This would be a mistake, claims Jairo Estrada Álvarez. State implementation of any agreement requires “commitment on the part of … all public powers, including the military forces and police.” Without that, there will be no “political and social legitimacy, nor will the agreement acquire judicial power.” He thinks “giving free rein to a constituent [assembly] process” would accomplish that end.
Furthermore, little is happening on the ground in Colombia offering encouragement to FARC negotiators in Havana. To further a climate of peace, the FARC has instituted six unilateral cease fires since the talks began. The one in force now started in July 2015. Yet the official response has been nil; national military forces are still carrying out missions.
In the same vein, a member of a peace delegation visiting in Havana recently told FARC negotiators not only about “an increase in military actions against the guerrillas, but also the growth of paramilitary units.” Senator Iván Cepeda, part of that delegation, cited “evidence that … paramilitarism is being prepared for the post-conflict period.” As a reflection of paramilitary activities, 69 human rights defenders died violent deaths in the first eight months of 2015, according to the United Nations representative in Colombia. The total for all of 2014 was 35.
Beginning on November 9, “thousands of political prisoners in three prisons began a campaign of resistance and hunger strikes.” Their complaints centered on torture, cruel treatment in general, and lack of medical attention to life-threatening medical conditions. At the end of six days, 1500 “political prisoners of war” in 16 prisons were carrying out “peaceful protests and hunger strikes.” Spokespersons, referring to the peace talks, demanded that “Our comrades in a grave state of health … be released as a reciprocal gesture of peace.”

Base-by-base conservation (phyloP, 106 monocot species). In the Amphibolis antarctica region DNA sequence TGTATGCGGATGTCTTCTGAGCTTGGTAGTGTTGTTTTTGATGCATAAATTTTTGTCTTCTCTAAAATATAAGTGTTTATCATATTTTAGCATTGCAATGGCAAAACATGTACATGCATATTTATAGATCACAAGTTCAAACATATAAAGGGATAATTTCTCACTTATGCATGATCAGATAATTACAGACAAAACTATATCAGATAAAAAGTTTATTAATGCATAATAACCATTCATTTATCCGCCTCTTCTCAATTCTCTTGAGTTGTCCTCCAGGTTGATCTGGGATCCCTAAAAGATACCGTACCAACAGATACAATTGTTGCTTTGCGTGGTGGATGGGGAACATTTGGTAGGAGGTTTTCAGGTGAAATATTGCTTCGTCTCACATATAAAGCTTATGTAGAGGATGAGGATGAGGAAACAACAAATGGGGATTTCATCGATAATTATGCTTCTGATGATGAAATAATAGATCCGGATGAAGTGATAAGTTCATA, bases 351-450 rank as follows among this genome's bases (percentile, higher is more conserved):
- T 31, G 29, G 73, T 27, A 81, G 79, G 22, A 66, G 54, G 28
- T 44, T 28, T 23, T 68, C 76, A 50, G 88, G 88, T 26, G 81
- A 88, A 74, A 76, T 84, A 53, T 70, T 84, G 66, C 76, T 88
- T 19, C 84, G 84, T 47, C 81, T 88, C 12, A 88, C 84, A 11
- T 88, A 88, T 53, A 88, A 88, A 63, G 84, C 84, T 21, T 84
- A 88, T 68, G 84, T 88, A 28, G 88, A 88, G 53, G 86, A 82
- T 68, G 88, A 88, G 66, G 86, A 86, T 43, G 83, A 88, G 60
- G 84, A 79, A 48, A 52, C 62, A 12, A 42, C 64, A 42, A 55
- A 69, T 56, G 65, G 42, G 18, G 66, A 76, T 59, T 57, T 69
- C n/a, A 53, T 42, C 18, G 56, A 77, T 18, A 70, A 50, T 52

Communicating with President Santos on November 19, the National Business Council expressed entrepreneurs’ dissent regarding the talks. For them, “negotiation must be asymmetric in favor of the government where the institutional legitimacy of the country reposes.” And they held up a “guarantee of due process and legitimate defense for legal proprietors of land” as a non-negotiable “red line.” They objected to ideas of “re-founding the country and to a “high level judicial mechanism” outside the constitution for dealing with “serious crimes.” In fact, according to historian Renán Vega Cantor in a recent interview, “the industrialists, landowners, and ranchers” offering such complaints, and others, “have sponsored paramilitary groups for the last 30 years,”
In referring to a “stalemate in the talks,” Vega Cantor cites “the background of a media campaign … throughout the talks that advances the idea that this peace process … is set up to secure the unconditional surrender of the insurgency and acceptance of prison terms.”
Considering everything, therefore, one concludes that prospects for peace in Colombia with social justice, as sought by the FARC, have worsened. Leftist observer Horacio Duque thinks they were never good.
“The government of Mr. Santos,” he points out, “has never renounced its purpose of imposing a neo-liberal peace, one serving its model of capitalist accumulation associated with the extraction of minerals, agro-business, financial speculation, and appropriation of income from drug-trafficking.” The government saw the peace talks, he claims, as a means for fixing “economic stagnation” and “political domination in danger from judicial collapse, corruption, health care in shambles and other manifestations of poverty and unemployment.”
Duque lauds the “delegation of the revolutionary peasant resistance” for its “presence at the negotiating table in the context of sharp class struggle.” He laments “the [government’s] clear intention to block the force of constituent power and organization of a sovereign constituent assembly that might legitimize and protect the building of peace.” Duque condemns the zeal of government forces “in seeking approval of legislation that would hand over peace to the decadent, corrupt political caste [in charge] of legislating.”